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Open Source

A Windows 10 Alternative: Ubuntu-Based Zorin OS Linux Distro (betanews.com) 191

"With a click of a button, you can change the desktop layout to match that of Windows versions and Gnome 3. The Ultimate edition...also features Ubuntu, Gnome 2 and macOS-like layouts." BrianFagioli shares an article about a Linux-based operating system "designed for Windows-switchers." While the company does charge for an "Ultimate" version, the "Core" edition of Zorin OS 12 is entirely free... "As Zorin OS 12 is based on Ubuntu 16.04 LTS, it will be supported with security updates until April 2021. This makes Zorin OS 12 the ideal choice for large deployments in businesses, governments, schools and organisations", says The Zorin OS Team"... Zorin OS features some really great features, such as Google Drive integration with the file browser.
Although unlike Windows 10, its default browser is Chromium.
Software

cURL Author Is Getting Tech Support Emails From Car Owners (daniel.haxx.se) 141

AmiMoJo writes: The author of the popular cURL utility has been receiving requests for help from frustrated car owners having difficulty with their infotainment systems... [B]ecause his email address is listed on the "about" screen, as required by the cURL license, some desperate users are reaching out to him in the hopes of finding a solution.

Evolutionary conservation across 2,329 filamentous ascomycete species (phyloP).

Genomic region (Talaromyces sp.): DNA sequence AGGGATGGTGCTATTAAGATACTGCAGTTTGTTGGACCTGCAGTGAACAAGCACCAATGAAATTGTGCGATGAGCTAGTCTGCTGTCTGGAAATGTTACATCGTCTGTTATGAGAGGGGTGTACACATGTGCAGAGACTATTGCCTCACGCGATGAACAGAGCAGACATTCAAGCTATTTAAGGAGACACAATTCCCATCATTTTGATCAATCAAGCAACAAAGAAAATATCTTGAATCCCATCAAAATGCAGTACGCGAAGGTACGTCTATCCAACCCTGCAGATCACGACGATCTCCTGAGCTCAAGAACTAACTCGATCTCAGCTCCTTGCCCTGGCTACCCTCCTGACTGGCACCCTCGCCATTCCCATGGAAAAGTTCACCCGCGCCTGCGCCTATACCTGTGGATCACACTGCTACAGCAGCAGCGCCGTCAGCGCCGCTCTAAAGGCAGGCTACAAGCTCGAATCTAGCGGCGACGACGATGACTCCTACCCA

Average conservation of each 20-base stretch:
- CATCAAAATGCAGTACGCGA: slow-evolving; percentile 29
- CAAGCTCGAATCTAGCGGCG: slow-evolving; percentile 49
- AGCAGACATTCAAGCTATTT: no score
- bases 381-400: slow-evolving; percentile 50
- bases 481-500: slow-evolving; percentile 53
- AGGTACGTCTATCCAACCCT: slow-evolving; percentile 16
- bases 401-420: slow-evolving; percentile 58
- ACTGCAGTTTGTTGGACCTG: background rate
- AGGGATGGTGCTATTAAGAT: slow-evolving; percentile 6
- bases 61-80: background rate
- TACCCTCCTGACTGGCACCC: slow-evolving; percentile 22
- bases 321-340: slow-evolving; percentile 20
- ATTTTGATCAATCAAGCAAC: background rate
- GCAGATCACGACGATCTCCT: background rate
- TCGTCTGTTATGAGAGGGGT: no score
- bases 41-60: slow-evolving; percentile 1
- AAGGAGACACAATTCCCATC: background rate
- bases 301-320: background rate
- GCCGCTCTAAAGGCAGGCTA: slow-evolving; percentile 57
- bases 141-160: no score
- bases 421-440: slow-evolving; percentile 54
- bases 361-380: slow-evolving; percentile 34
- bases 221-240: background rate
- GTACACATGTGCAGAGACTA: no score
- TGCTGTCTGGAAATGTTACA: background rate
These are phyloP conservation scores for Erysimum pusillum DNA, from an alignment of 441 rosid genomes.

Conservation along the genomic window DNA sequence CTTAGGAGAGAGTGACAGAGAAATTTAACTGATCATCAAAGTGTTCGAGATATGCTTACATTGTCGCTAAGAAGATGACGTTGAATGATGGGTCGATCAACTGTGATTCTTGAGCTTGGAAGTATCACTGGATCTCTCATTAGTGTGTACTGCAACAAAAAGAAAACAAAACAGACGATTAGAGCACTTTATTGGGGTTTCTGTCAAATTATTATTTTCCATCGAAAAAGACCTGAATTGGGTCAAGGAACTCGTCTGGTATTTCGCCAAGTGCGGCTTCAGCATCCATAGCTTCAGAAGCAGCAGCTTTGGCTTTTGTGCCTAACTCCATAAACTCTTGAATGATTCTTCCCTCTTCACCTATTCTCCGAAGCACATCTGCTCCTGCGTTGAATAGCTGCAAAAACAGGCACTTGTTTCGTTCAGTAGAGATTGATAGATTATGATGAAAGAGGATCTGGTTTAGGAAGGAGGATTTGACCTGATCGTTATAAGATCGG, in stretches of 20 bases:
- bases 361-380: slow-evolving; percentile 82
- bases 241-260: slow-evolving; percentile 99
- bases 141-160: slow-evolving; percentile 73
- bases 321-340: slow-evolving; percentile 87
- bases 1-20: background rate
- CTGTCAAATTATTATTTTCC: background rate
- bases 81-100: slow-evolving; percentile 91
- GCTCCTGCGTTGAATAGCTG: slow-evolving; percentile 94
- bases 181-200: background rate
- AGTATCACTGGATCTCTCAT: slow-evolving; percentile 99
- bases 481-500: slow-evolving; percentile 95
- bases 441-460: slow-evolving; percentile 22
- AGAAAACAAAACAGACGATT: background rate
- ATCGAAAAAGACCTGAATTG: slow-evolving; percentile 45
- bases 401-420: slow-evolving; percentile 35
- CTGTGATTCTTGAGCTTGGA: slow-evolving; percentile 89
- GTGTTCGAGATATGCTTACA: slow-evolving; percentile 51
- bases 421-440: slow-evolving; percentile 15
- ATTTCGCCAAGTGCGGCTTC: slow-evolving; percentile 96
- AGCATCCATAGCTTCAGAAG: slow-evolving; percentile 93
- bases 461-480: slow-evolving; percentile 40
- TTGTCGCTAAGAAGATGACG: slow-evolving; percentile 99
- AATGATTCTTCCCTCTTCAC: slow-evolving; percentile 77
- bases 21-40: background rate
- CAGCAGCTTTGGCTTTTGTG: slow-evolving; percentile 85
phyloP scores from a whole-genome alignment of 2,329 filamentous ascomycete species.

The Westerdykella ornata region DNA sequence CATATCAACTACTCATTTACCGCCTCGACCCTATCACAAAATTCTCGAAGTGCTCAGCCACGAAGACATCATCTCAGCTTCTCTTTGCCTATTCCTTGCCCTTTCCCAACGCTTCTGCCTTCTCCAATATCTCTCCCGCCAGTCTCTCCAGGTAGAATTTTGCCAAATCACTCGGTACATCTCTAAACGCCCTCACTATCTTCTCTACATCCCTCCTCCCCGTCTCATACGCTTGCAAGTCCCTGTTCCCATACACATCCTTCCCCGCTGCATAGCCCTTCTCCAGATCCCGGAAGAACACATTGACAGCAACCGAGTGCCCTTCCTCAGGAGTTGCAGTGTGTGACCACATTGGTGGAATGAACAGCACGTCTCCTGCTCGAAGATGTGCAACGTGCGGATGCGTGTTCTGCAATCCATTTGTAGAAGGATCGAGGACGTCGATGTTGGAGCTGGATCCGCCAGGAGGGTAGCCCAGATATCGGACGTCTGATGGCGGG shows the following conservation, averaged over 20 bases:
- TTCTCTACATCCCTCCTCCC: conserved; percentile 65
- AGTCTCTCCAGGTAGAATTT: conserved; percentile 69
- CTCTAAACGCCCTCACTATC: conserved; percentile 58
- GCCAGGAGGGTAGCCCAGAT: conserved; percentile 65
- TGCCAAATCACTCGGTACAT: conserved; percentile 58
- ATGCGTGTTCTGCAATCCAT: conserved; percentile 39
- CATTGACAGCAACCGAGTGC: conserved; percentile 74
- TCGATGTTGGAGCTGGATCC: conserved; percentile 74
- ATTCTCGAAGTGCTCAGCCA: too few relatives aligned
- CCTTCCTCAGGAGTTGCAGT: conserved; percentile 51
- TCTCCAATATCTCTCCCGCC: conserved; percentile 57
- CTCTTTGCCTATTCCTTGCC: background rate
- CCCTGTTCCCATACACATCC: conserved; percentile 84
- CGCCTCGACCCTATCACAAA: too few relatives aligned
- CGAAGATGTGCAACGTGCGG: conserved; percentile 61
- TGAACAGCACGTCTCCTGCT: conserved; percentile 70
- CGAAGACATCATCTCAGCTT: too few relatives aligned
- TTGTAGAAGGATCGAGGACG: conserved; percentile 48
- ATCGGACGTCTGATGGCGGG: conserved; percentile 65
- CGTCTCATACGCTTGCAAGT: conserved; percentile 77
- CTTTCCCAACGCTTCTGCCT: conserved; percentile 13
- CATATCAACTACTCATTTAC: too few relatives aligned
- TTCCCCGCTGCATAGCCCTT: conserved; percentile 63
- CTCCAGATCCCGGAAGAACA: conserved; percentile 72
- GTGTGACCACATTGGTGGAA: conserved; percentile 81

It sounds annoying to receive complaints like "why there delay between audio and video when connect throw Bluetooth and how to fix it." But though he rarely answers them, Stenberg writes that "I actually find these emails interesting, sometimes charming and they help me connect to the reality many people experience out there."

In a post titled "I have toyota corola," Stenberg says "I suspect my email address is just about the only address listed. This occasionally makes desperate users who have tried everything to eventually reach out to me. They can't fix their problem but since my email exists in their car, surely I can!"
Operating Systems

Antivirus Firm Kaspersky Launches Its Own Hackproof OS, Based On Microkernel (fossbytes.com) 108